I think that some of the design space that is being explored by boardgames is actually created by the choose your own adventure genre. Tales of The Arabian Nights is focused on the stories you develop by going through a narrative, the method of navigation differs from the CYOA books but there are similarities and some of the lessons that work in one could be applies to the other. Ace of Aces implemented the concept more directly, creating a competitive experience by essentially having a two player CYOA series in which players are taking it in turns to make choices. Each player gets their own booklet and so gets to see the situation from the perspective of their own pilot, it was kind of a cool experiment, I might try something similar sometime in a different setting. Does anyone know of any other games that have taken this forward?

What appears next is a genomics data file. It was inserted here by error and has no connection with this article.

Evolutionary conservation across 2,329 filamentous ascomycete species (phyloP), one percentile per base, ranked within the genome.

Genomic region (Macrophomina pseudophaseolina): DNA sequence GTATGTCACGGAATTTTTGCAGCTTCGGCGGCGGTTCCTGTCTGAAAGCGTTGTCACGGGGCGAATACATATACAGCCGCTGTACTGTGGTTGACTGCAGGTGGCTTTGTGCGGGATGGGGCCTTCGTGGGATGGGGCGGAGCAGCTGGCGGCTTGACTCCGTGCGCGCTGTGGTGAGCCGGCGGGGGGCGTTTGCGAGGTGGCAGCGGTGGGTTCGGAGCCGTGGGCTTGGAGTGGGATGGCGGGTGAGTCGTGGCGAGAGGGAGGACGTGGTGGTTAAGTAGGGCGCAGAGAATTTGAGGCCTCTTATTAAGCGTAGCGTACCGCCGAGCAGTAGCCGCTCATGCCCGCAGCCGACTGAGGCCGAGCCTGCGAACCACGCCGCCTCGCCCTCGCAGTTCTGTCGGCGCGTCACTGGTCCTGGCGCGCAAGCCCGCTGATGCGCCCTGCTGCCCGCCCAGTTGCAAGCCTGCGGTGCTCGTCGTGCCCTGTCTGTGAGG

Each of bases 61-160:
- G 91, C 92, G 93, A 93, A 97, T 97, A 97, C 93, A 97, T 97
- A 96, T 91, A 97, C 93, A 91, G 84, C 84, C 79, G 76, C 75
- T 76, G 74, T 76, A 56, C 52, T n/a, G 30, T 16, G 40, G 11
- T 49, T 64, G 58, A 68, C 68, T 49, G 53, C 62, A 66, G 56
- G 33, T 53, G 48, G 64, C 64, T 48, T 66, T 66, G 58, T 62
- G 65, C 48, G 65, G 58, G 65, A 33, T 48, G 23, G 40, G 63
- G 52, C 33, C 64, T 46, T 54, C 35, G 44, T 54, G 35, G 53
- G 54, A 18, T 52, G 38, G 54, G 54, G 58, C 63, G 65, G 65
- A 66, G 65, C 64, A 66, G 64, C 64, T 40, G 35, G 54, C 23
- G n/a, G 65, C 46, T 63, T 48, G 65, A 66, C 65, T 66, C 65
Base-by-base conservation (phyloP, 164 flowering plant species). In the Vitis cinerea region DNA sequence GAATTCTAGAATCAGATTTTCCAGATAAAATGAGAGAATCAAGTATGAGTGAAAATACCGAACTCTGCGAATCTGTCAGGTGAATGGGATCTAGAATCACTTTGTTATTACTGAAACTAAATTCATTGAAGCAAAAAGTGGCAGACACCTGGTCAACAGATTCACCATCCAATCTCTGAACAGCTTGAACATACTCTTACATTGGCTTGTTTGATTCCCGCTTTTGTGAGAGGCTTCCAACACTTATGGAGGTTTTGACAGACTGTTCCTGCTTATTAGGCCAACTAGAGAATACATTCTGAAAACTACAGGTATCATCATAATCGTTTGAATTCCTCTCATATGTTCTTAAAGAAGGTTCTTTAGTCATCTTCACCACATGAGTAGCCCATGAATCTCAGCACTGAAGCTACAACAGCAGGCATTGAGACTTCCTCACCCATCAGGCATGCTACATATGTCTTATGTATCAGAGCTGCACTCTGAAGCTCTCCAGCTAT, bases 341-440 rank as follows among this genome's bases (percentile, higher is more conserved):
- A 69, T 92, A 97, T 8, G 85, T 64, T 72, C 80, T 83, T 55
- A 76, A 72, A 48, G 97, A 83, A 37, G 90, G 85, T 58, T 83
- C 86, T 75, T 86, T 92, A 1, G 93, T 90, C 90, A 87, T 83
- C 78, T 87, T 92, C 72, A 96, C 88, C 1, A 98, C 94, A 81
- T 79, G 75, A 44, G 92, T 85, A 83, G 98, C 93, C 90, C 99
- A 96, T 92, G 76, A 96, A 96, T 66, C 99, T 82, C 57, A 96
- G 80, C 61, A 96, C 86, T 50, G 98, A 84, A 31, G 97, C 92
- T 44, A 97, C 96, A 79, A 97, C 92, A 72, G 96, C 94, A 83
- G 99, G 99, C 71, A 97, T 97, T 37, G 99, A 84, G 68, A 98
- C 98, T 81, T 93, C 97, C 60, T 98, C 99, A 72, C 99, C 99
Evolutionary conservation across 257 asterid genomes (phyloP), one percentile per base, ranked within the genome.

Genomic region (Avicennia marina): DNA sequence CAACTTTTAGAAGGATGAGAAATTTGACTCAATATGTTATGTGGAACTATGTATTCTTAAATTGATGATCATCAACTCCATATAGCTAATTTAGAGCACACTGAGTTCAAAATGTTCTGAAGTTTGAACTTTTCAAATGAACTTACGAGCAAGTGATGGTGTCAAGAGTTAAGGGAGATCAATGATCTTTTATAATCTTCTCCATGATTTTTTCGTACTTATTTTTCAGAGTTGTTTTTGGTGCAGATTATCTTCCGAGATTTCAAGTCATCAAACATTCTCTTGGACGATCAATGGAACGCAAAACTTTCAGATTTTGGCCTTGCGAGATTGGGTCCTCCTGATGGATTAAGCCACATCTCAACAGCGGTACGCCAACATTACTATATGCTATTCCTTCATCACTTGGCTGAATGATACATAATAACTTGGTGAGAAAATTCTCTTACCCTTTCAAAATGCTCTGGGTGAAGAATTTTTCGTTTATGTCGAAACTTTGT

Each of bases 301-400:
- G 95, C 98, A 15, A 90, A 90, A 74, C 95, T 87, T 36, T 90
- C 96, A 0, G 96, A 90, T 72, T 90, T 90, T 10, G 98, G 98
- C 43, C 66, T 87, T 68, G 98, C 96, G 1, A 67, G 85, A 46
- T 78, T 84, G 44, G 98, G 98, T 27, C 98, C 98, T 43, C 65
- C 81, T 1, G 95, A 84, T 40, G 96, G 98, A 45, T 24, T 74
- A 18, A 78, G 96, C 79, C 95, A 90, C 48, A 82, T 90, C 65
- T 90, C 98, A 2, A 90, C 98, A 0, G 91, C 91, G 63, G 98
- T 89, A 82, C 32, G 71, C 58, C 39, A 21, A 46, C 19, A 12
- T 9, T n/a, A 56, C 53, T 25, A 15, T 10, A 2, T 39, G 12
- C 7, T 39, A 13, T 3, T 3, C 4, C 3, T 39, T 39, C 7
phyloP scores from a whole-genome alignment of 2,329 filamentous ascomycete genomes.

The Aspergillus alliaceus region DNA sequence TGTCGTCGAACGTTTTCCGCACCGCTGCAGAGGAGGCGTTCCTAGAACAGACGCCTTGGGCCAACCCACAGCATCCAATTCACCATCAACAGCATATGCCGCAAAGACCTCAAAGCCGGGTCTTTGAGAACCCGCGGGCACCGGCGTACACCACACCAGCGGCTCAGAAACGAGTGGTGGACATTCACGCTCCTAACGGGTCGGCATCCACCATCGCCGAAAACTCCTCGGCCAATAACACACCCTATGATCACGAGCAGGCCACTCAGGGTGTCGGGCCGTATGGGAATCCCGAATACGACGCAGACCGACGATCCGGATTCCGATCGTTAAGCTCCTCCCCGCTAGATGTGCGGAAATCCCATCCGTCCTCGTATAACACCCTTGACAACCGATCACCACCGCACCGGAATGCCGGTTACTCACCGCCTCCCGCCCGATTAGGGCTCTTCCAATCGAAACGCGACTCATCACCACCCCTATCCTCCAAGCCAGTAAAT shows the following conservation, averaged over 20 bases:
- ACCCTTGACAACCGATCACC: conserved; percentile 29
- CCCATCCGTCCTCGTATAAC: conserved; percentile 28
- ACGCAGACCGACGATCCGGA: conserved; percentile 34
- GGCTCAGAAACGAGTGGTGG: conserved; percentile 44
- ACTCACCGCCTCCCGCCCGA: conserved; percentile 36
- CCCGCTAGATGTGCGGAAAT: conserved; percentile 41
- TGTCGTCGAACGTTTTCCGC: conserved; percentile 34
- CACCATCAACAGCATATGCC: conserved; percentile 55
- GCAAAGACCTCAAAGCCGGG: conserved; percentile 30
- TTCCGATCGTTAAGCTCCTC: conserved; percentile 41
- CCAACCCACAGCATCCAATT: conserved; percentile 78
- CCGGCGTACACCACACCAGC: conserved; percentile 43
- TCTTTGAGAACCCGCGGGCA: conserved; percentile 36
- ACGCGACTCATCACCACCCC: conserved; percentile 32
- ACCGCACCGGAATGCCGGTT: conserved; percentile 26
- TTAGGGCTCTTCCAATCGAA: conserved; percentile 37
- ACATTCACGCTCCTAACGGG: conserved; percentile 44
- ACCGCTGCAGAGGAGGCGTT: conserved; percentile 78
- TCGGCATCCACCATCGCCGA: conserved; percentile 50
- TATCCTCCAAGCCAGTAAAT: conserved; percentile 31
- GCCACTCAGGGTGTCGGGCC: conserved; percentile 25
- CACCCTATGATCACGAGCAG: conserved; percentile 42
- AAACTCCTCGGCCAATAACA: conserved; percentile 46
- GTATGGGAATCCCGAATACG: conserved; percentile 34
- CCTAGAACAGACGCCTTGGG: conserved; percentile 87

If you do and wish to share, turn to 10
If you would rather speculate on implementations of this kind of game turn to 7


If movement were more restricted the environment could be more interesting. One way to go about this might be to simulate something like a duel. In fencing combatants are permitted to move forwards and backwards but not side to side and it shares a lot of the dogfight aspects of needing to predict your opponent's moves and misdirect them. In general fighting games abstract the low level stuff, but decisions on exactly where to feint and how to react to opposing attacks could produce some interesting mechanics.